Occupational Therapy’s Role in Diabetes Self-Management
Mark Besch | posted April 11, 2012 |
For people with diabetes or those at risk, occupational therapists can play a critical role in education and self-management of this systematic, chronic disease. They are an important part of the diabetes care team.
Education means training in ways to modify current habits and routines and develop new ones to promote a healthier lifestyle and minimize disease progression. Occupational therapists assist people in developing simple, measurable and achievable self-management goals that allow them to stay active. These are based on healthy eating, getting active, monitoring, taking medications, problem solving, healthy coping and reducing risks.
Some of these goals are multi-faceted: monitoring, for example, includes not only blood glucose testing, but also blood pressure, weight, foot health and “steps walked” to ensure adequate physical activity. Reducing risks means a broad range of behaviors, such as quitting smoking; foot self-inspections; maintenance of personal health records; and regular eye, foot and dental exams.
Overarching all of this are occupational therapists’ ability to motivate patients to track and regularly make appointments with their diabetes health care team, such as physicians, nutritionists and physical therapists.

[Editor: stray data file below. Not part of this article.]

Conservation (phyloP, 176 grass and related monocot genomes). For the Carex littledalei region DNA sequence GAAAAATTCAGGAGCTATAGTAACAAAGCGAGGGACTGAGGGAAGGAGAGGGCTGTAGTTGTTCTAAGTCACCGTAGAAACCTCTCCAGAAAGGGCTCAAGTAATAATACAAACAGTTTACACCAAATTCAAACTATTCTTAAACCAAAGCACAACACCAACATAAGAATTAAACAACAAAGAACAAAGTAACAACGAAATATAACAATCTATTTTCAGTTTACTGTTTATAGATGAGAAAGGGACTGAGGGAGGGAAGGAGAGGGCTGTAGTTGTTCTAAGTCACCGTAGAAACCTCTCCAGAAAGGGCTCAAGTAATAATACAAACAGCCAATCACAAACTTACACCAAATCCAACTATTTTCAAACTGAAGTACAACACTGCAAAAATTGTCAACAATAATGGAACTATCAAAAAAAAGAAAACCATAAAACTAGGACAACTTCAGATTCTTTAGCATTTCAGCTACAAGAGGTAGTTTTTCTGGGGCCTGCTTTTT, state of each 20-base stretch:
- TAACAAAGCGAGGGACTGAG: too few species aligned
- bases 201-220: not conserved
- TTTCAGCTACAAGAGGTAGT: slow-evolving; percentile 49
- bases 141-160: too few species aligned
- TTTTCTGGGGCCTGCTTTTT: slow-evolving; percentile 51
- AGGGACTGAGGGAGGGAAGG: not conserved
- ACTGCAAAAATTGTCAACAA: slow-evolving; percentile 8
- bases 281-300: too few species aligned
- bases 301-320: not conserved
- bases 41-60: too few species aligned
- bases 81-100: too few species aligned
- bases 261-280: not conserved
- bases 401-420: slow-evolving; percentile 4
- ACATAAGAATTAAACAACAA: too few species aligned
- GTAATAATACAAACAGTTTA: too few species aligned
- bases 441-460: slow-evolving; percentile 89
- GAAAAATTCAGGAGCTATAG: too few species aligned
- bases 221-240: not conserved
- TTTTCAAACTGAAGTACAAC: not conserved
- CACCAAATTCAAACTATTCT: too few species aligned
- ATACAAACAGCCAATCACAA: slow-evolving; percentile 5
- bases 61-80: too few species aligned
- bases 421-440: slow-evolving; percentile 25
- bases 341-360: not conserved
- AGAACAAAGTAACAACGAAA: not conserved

Occupational therapists have a holistic approach to care because they address the physical, cognitive, psychosocial and sensory aspects intrinsic in the performance of day-to-day life activities. They understand the impact of diabetes on a person’s daily and long-term functioning. The goal of the patient-occupational therapy relationship is to create collaboration to prioritize accomplishments. This is essential with this disease, which requires self-management 24 hours per day, seven days per week.
Through education and encouragement, occupational therapists can modify or adapt how their clients perform needed self-care tasks to promote ease and success in achieving their goals in managing diabetes.
Occupational Therapy Month | posted March 27, 2013
National Occupational Therapy month is a time to bring awareness to the benefits and importance of occupational therapy. We want to take this opportunity to thank our occupational therapists for their commitment to improving the lives of thousands of individuals every day of the year.
Fourth Annual WALK! with Aegis Event | posted September 24, 2012
The fourth annual WALK! with Aegis Therapies 2012 is this week, and we’re thrilled to see this year’s participants take charge and promote active aging! We’re expecting one of the largest nationwide turnouts with over 670 registered locations and thousands of participants joining the WALK! with Aegis Therapies.
Occupational therapy helps those with Alzheimer’s | posted August 16, 2012
Alzheimer’s disease is a devastating illness that affects at least 5.4 million Americans. Occupational therapists offer treatments that can promote safety and enhance a patient’s quality of life, in addition to providing comfort and care for people with the disease and their families.